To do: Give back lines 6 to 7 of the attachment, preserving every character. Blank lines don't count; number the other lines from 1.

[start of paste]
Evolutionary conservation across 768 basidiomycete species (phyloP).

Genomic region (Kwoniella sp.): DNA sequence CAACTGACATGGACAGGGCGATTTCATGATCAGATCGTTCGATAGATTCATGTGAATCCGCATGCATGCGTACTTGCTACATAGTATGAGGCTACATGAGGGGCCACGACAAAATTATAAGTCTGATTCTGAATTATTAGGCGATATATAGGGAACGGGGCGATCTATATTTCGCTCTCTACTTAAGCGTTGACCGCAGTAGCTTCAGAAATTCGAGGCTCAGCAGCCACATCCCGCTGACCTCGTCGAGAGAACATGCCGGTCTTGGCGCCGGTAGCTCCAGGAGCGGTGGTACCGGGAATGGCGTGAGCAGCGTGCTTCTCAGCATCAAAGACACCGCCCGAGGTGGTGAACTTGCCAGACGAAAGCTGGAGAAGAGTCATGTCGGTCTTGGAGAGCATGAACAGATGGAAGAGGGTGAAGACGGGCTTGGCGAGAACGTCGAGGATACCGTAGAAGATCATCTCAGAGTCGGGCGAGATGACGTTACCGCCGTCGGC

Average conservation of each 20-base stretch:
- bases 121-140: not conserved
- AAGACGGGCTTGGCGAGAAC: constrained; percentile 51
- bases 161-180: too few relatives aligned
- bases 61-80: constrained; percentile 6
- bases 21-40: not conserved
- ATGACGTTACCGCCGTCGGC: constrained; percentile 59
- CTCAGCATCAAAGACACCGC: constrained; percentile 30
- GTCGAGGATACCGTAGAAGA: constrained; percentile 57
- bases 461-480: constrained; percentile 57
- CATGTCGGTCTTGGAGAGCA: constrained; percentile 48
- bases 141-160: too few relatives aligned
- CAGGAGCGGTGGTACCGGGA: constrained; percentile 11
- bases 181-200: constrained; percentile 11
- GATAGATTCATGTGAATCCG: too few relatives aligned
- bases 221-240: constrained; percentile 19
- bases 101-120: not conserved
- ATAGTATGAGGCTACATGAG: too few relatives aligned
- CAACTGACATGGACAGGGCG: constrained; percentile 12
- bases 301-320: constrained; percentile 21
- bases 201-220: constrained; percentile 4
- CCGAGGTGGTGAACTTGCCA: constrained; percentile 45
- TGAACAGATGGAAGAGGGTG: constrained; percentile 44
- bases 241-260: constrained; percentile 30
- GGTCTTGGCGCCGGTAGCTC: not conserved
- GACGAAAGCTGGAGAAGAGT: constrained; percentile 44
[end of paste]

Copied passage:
- bases 161-180: too few relatives aligned
- bases 61-80: constrained; percentile 6